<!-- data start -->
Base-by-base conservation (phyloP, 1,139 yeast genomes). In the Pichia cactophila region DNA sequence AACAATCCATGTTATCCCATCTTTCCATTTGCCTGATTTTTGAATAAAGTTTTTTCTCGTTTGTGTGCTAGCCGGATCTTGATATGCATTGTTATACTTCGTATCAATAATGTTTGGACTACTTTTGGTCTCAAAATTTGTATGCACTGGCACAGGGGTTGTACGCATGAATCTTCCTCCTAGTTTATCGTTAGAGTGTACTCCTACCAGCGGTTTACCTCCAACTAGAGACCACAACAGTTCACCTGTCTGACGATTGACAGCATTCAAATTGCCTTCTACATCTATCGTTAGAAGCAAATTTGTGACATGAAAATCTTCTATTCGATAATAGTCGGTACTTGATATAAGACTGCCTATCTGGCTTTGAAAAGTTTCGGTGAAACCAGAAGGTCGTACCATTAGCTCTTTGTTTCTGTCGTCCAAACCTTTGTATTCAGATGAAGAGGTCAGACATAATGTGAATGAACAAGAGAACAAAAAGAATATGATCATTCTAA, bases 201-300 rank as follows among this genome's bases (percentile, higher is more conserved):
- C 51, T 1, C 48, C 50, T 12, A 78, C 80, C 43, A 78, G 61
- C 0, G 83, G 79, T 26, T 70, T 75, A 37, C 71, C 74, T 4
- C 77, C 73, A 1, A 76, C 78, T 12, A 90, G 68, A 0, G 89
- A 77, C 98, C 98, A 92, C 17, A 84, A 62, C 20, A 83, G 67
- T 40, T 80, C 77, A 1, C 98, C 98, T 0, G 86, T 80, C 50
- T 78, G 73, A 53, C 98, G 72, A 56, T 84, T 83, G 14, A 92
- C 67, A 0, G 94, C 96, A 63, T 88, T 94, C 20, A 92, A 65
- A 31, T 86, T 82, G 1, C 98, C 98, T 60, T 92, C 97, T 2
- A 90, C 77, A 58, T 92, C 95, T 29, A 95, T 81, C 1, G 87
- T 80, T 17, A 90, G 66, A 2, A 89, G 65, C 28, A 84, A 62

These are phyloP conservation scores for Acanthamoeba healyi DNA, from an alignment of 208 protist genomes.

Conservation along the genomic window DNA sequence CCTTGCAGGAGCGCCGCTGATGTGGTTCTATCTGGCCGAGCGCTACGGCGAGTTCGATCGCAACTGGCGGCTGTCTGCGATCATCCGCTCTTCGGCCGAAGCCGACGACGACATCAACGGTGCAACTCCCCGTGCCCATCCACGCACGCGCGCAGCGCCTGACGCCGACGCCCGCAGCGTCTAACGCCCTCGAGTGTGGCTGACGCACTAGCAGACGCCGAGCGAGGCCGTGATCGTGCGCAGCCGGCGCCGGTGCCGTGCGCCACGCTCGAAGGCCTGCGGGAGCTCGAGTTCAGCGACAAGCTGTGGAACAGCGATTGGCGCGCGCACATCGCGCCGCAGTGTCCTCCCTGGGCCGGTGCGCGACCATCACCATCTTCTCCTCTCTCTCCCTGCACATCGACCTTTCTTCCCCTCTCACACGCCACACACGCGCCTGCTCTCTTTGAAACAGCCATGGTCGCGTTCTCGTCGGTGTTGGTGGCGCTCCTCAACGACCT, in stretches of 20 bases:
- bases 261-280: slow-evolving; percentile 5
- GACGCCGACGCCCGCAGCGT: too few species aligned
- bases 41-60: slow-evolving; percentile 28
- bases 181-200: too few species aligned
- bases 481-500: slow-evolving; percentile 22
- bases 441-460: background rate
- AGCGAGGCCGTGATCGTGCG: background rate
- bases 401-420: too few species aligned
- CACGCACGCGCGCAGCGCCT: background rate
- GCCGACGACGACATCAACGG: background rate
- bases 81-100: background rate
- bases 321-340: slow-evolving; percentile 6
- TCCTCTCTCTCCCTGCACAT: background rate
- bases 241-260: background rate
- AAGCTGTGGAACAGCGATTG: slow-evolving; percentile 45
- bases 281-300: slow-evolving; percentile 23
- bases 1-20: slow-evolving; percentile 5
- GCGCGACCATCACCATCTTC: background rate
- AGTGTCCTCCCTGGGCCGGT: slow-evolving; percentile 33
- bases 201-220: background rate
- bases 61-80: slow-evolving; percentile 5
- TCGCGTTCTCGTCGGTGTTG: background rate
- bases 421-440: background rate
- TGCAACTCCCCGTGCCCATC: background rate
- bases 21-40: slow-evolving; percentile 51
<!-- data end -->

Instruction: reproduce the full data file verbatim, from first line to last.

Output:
Base-by-base conservation (phyloP, 1,139 yeast genomes). In the Pichia cactophila region DNA sequence AACAATCCATGTTATCCCATCTTTCCATTTGCCTGATTTTTGAATAAAGTTTTTTCTCGTTTGTGTGCTAGCCGGATCTTGATATGCATTGTTATACTTCGTATCAATAATGTTTGGACTACTTTTGGTCTCAAAATTTGTATGCACTGGCACAGGGGTTGTACGCATGAATCTTCCTCCTAGTTTATCGTTAGAGTGTACTCCTACCAGCGGTTTACCTCCAACTAGAGACCACAACAGTTCACCTGTCTGACGATTGACAGCATTCAAATTGCCTTCTACATCTATCGTTAGAAGCAAATTTGTGACATGAAAATCTTCTATTCGATAATAGTCGGTACTTGATATAAGACTGCCTATCTGGCTTTGAAAAGTTTCGGTGAAACCAGAAGGTCGTACCATTAGCTCTTTGTTTCTGTCGTCCAAACCTTTGTATTCAGATGAAGAGGTCAGACATAATGTGAATGAACAAGAGAACAAAAAGAATATGATCATTCTAA, bases 201-300 rank as follows among this genome's bases (percentile, higher is more conserved):
- C 51, T 1, C 48, C 50, T 12, A 78, C 80, C 43, A 78, G 61
- C 0, G 83, G 79, T 26, T 70, T 75, A 37, C 71, C 74, T 4
- C 77, C 73, A 1, A 76, C 78, T 12, A 90, G 68, A 0, G 89
- A 77, C 98, C 98, A 92, C 17, A 84, A 62, C 20, A 83, G 67
- T 40, T 80, C 77, A 1, C 98, C 98, T 0, G 86, T 80, C 50
- T 78, G 73, A 53, C 98, G 72, A 56, T 84, T 83, G 14, A 92
- C 67, A 0, G 94, C 96, A 63, T 88, T 94, C 20, A 92, A 65
- A 31, T 86, T 82, G 1, C 98, C 98, T 60, T 92, C 97, T 2
- A 90, C 77, A 58, T 92, C 95, T 29, A 95, T 81, C 1, G 87
- T 80, T 17, A 90, G 66, A 2, A 89, G 65, C 28, A 84, A 62

These are phyloP conservation scores for Acanthamoeba healyi DNA, from an alignment of 208 protist genomes.

Conservation along the genomic window DNA sequence CCTTGCAGGAGCGCCGCTGATGTGGTTCTATCTGGCCGAGCGCTACGGCGAGTTCGATCGCAACTGGCGGCTGTCTGCGATCATCCGCTCTTCGGCCGAAGCCGACGACGACATCAACGGTGCAACTCCCCGTGCCCATCCACGCACGCGCGCAGCGCCTGACGCCGACGCCCGCAGCGTCTAACGCCCTCGAGTGTGGCTGACGCACTAGCAGACGCCGAGCGAGGCCGTGATCGTGCGCAGCCGGCGCCGGTGCCGTGCGCCACGCTCGAAGGCCTGCGGGAGCTCGAGTTCAGCGACAAGCTGTGGAACAGCGATTGGCGCGCGCACATCGCGCCGCAGTGTCCTCCCTGGGCCGGTGCGCGACCATCACCATCTTCTCCTCTCTCTCCCTGCACATCGACCTTTCTTCCCCTCTCACACGCCACACACGCGCCTGCTCTCTTTGAAACAGCCATGGTCGCGTTCTCGTCGGTGTTGGTGGCGCTCCTCAACGACCT, in stretches of 20 bases:
- bases 261-280: slow-evolving; percentile 5
- GACGCCGACGCCCGCAGCGT: too few species aligned
- bases 41-60: slow-evolving; percentile 28
- bases 181-200: too few species aligned
- bases 481-500: slow-evolving; percentile 22
- bases 441-460: background rate
- AGCGAGGCCGTGATCGTGCG: background rate
- bases 401-420: too few species aligned
- CACGCACGCGCGCAGCGCCT: background rate
- GCCGACGACGACATCAACGG: background rate
- bases 81-100: background rate
- bases 321-340: slow-evolving; percentile 6
- TCCTCTCTCTCCCTGCACAT: background rate
- bases 241-260: background rate
- AAGCTGTGGAACAGCGATTG: slow-evolving; percentile 45
- bases 281-300: slow-evolving; percentile 23
- bases 1-20: slow-evolving; percentile 5
- GCGCGACCATCACCATCTTC: background rate
- AGTGTCCTCCCTGGGCCGGT: slow-evolving; percentile 33
- bases 201-220: background rate
- bases 61-80: slow-evolving; percentile 5
- TCGCGTTCTCGTCGGTGTTG: background rate
- bases 421-440: background rate
- TGCAACTCCCCGTGCCCATC: background rate
- bases 21-40: slow-evolving; percentile 51